Recently, New Zealanders marked the second anniversary of the Kaikōura earthquake that hit at two minutes past midnight on November 14, 2016. The 7.8 magnitude quake ripped through the earth from Culverden, 70km south of Kaikōura, to Seddon, 90km north of Kaikōura, and out to sea. GeoNet described the 160km rupture as the earth ‘unzipping’ itself, with earth movements (both vertical and horizontal) being recorded up to 12 metres in some parts, and the entire seabed around the Kaikōura Peninsula and up the coast to Ward experiencing an upthrust of 1–5 metres. This was the most complex earthquake, generating the strongest ground acceleration ever recorded in New Zealand.

Bruce and I have spent a reasonable amount of time staying or road-tripping through from Picton to Kaikōura over the last 20 years. In September we house and dog-sat for friends who own Surf Watch accommodation 16km north of Kaikōura, for 10-days. A week prior to the 2016 earthquake, on our way south we stayed at Kekerengu Café RV parking area, beside the railway, which we have done often over the years. So when we felt the earthquake at home in Martinborough in the middle of the night and followed the news the next day, we felt a genuine and personal connection to the region and the people in it, many of whom we had gotten to know during our visits.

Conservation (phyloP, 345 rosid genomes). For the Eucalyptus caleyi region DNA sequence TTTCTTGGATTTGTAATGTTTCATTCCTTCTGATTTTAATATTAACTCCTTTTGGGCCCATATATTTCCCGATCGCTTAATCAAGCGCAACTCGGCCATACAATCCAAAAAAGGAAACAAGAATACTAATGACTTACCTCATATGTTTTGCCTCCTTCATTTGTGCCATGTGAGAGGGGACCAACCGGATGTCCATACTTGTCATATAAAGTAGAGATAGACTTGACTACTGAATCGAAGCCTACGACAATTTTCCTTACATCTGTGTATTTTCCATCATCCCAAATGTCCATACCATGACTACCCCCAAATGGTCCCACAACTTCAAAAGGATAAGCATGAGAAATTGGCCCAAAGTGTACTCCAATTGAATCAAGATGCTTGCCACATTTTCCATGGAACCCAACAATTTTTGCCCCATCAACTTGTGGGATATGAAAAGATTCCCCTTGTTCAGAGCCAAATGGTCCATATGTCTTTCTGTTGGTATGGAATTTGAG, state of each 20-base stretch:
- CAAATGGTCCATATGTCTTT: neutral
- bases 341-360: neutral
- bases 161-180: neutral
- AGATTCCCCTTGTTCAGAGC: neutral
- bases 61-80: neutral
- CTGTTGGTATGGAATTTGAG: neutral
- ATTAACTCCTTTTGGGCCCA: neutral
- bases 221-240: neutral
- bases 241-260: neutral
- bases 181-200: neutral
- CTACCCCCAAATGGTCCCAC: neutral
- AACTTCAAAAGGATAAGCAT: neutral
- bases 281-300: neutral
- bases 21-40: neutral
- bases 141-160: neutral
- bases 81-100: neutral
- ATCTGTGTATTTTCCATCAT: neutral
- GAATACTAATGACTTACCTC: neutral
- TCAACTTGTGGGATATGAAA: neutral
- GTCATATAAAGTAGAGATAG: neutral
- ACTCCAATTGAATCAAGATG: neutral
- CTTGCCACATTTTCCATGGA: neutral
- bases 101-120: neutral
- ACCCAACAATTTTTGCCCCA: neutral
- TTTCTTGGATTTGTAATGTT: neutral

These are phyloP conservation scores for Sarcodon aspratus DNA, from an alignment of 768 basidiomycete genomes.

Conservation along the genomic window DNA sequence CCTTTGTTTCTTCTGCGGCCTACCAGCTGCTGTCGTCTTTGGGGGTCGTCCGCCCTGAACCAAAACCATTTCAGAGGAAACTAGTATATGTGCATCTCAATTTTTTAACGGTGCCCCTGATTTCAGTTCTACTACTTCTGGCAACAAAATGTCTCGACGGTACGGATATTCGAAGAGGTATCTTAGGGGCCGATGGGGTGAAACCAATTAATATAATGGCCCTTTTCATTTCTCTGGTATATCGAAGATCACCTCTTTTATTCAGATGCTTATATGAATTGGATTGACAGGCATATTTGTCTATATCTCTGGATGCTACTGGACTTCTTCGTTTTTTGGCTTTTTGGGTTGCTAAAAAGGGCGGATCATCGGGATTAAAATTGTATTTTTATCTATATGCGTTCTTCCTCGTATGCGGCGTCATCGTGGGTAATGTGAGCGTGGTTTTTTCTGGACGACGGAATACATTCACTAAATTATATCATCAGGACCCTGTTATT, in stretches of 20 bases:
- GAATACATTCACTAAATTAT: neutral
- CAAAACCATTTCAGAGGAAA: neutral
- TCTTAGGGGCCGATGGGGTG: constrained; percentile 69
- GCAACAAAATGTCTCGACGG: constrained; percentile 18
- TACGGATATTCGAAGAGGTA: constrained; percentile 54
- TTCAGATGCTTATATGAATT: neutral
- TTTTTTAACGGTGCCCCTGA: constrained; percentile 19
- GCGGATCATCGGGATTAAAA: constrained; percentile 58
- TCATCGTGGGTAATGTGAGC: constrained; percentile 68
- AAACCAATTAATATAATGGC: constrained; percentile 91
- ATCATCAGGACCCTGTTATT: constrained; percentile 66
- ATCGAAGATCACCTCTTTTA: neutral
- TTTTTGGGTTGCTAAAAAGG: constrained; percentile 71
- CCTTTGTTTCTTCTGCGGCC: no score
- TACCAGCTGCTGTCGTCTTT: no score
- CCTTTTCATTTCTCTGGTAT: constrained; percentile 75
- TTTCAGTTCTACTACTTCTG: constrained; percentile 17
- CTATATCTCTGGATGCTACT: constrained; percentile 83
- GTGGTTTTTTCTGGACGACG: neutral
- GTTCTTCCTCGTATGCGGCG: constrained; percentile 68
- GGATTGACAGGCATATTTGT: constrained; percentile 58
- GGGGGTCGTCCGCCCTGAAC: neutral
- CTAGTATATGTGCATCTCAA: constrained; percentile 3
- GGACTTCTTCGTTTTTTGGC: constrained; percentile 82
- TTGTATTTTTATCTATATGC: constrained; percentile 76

Since the earthquake we have continued our visits, taking a road trip as soon as State Highway 1 reopened in December 2017, one year after the event. I have shared many photographs and road trip videos of the road and rail repairs in RV Travel Lifestyle magazine in our ‘RocknRobyn Chronicles’ and thought that for the two-year anniversary I would look at the outstanding work done by the NCTIR (North Canterbury Transport Infrastructure Recovery alliance) that has recently seen them become the global winner of the (ICE) Institution of Civil Engineers 2018 People’s Choice Award. This is an incredible achievement and recognition of the work done on this project and the record-breaking time frame of repairs of major engineering infrastructure that has been achieved. To give you an idea of the competition, other projects in the running included the Hyderabad Metro Rail Project in India, the Forth Replacement Crossing in the UK, the Harbour Area Treatment Scheme in Hong Kong and others in Nepal, and the UK.

Earlier this year in May, the Main North Line Earthquake recovery project was announced as winner of the Rail Technical Society of Australasia’s Biennial Project Award for its work reinstating the line following the 7.8 November 2016 quake. The judging panel described the project as an “inspiring example of how railway people respond energetically and successfully to the most severe challenges”.

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